How much rain fell during Elsa? Here’s a county-by-county tour
Tropical Storm Elsa dropped some big rain totals in parts of Southwest Florida in the past 24 hours, especially in western Lee and Charlotte Counties. That’s where most areas averaged more than 6″, with some areas exceeding 11″!
Though South Florida is accustomed to heavy rain, that much rain falling across such a large area in less than a day can lead to significant flooding, and that was especially the case in areas of Cape Coral, Punta Gorda and Port Charlotte during the morning commute.
Related story: Waterborne illness lurk in lingering floodwaters, health officials warn
So how much rain fell? Here’s a roundup of the totals by county.
According to the National Weather Service, Punta Gorda tallied up a staggering 11.04″ of rain during Tropical Storm Elsa. Port Charlotte wasn’t far behind with 10.88″ by the time things finally wrapped up. Near the border with Sarasota County, rain gauge reports placed 10.86″ in North Port.
Doppler radar estimates place 8.9″ in El Jobean 6.9″ in Rivera Lagoons, 6.2″ in Ridge Harbor and 3.9″ in Englewood.
Rain gauge reports place 7.03″ inches of rain in Fort Myers over the last 24 hours, with the most significant totals running from the downtown area along and west of US41. Radar returns indicate 5.3″ in Fort Myers Villas, 7.3″ along McGregor Boulevard in Iona and 6.4″ on Fort Myers Beach.
A rain gauge report of 6.82″ was measured on Sanibel Island in Lee County, with 5.09″ reported in Bonita Springs, 3.5″ near Gateway, 3.9″ in Buckingham, 2.6″ south of Alva and 2.8″ in Lehigh Acres.
Cape Coral saw more rain than any other community in Lee County. This is where widespread rain amounts exceeded 6 and 7″, with locally higher amounts.
Though 6 to 7″ of rain is a lot of water, when you think about how large Cape Coral is, picturing the amount of water that fell in the last 24 hours is easier if you consider the size and weight of a gallon jug of water. That’s a unit of measurement most people can easily picture. And when you do the math, it’s astounding how much water fell from the sky if you think of it in terms of gallons of water!
Because of Cape Coral’s size (just more than 119 square miles), the calculated figure boils out to around 14.5 trillion gallons of water (or 14,523,783,949 gallons to be exact)! This value is calculated assuming the city averaged out with 7″ of rain, which jives with the blend of rain gauge reports and dual-polarized Doppler radar-pegged values.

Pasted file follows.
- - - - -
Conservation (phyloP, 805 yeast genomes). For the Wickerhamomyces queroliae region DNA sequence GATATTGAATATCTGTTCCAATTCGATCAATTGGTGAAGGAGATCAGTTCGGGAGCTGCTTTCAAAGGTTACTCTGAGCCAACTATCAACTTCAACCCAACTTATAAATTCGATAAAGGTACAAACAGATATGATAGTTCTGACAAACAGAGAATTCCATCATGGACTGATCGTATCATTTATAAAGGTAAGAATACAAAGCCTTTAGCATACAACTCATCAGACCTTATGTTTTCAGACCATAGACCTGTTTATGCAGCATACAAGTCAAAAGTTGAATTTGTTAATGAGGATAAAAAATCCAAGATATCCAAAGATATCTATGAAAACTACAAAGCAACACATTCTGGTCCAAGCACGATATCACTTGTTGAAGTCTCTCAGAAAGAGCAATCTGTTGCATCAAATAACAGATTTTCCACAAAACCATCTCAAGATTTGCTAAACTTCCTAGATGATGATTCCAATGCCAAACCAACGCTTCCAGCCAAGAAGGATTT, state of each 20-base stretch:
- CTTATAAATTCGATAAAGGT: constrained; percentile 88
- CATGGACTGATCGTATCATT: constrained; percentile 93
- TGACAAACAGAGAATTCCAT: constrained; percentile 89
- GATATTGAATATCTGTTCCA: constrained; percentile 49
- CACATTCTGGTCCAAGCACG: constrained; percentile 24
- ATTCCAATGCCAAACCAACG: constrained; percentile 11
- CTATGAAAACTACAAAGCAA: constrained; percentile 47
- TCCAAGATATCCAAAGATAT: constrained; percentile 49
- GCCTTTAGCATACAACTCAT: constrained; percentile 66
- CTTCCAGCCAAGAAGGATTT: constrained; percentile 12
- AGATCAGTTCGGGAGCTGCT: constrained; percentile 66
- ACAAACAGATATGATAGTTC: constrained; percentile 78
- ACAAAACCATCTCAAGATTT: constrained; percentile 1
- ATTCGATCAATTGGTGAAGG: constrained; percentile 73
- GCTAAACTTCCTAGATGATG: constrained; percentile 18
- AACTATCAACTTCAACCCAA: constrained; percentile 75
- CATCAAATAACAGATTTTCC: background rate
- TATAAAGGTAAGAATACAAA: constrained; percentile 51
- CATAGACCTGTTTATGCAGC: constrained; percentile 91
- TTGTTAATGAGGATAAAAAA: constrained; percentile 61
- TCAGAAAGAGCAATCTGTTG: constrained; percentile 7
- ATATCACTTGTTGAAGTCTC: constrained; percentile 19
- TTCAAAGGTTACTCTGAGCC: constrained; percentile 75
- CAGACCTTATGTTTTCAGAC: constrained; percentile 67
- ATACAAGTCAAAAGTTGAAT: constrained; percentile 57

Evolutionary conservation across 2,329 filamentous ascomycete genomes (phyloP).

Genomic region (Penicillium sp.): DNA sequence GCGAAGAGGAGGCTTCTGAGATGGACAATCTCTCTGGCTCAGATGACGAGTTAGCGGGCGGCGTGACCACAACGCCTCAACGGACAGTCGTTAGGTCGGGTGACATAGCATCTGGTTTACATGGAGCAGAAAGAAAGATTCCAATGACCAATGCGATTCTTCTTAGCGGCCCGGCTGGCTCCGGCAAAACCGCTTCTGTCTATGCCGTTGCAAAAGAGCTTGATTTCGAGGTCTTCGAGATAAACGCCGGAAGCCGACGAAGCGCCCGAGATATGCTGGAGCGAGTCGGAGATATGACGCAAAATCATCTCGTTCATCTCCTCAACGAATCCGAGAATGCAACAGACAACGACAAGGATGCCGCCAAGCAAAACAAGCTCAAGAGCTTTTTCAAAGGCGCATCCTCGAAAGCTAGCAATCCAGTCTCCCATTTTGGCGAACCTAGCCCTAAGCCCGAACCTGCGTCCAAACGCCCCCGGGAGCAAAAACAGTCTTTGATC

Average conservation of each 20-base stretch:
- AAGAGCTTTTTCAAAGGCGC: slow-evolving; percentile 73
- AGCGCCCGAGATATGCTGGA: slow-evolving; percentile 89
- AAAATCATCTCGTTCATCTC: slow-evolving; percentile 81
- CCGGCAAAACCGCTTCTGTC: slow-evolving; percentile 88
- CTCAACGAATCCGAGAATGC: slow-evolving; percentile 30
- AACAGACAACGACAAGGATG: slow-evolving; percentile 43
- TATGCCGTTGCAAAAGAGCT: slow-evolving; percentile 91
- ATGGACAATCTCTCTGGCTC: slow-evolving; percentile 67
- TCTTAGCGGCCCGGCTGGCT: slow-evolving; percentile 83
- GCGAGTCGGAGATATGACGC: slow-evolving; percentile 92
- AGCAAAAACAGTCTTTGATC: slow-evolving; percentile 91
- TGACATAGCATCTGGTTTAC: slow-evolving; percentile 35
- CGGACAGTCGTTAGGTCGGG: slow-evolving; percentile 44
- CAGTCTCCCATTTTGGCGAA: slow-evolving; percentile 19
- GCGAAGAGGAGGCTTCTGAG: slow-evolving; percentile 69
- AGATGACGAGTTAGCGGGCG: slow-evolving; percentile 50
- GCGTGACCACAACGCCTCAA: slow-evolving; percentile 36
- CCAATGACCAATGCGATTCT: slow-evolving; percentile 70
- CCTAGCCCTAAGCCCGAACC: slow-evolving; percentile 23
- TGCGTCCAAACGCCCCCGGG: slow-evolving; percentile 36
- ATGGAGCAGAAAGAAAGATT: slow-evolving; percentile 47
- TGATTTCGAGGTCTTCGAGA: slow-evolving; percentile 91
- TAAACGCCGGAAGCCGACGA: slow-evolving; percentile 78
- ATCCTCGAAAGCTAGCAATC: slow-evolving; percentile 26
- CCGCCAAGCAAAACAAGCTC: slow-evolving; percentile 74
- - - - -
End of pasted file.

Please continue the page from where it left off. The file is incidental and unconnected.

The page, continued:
Want to figure out how many gallons of water fell over your town? It’s easier than you think! The United States Geological Survey has a free online calculator you can use here. To find the value, all you’ll need to know is how many inches of rain fell and how many acres, square miles or feet an area is large. (Meaning you can even figure out how much water fell down to the size of your very yard! )
Though Collier County saw the brunt of Tropical Storm Elsa’s rain early in the day on Tuesday, the rain amounts observed there ended up being much smaller than those measured in Lee and Collier. Radar values place most areas west of Interstate 75 with between 3 and 4″. Marco Island for instance ended up at 3.8″ with Naples at 3.1″ and Golden Gate Estates with 1.4″
There was a large gradient in rain totals across DeSoto County running from west to east. Western DeSoto County (west of US17 along the Sarasota County line) averaged around 6.5″, while eastern DeSoto County east of Joshua wound up with less than 3″. Radar values peg 5″ in Lake Suzy, 6″ in Pine Level and 3.9″ in Arcadia.
The National Weather Service had a measured rain gauge report of 5.49″ in Fort Meade. You can check out other regional rain reports from the NWS from the west coast of Florida here.
GLADES AND HENDRY COUNTIES
Compared to our coastal areas, communities in Hendry and Glades Counties saw significantly less rainfall. In fact, rain totals ended up less than a half inch in Moore Haven and Clewiston! The highest values between these two counties was across western Glades where in the map below, regions shaded in with yellow saw 2″+. It’s important to point out here that individual rain gauges measured more than what these regional depictions show.
Though it may feel like we’ve been in hurricane season for a while now after dealing with Elsa for the past week, we have a very long way to go before the season ends at the end of November. Typically the frequency and intensity of storms picks up in late summer and early fall with September being the climatological peak.
Get up to speed on what to do before, during and after a tropical system is nearby by checking out NBC2’s free online 2021 hurricane guide here.
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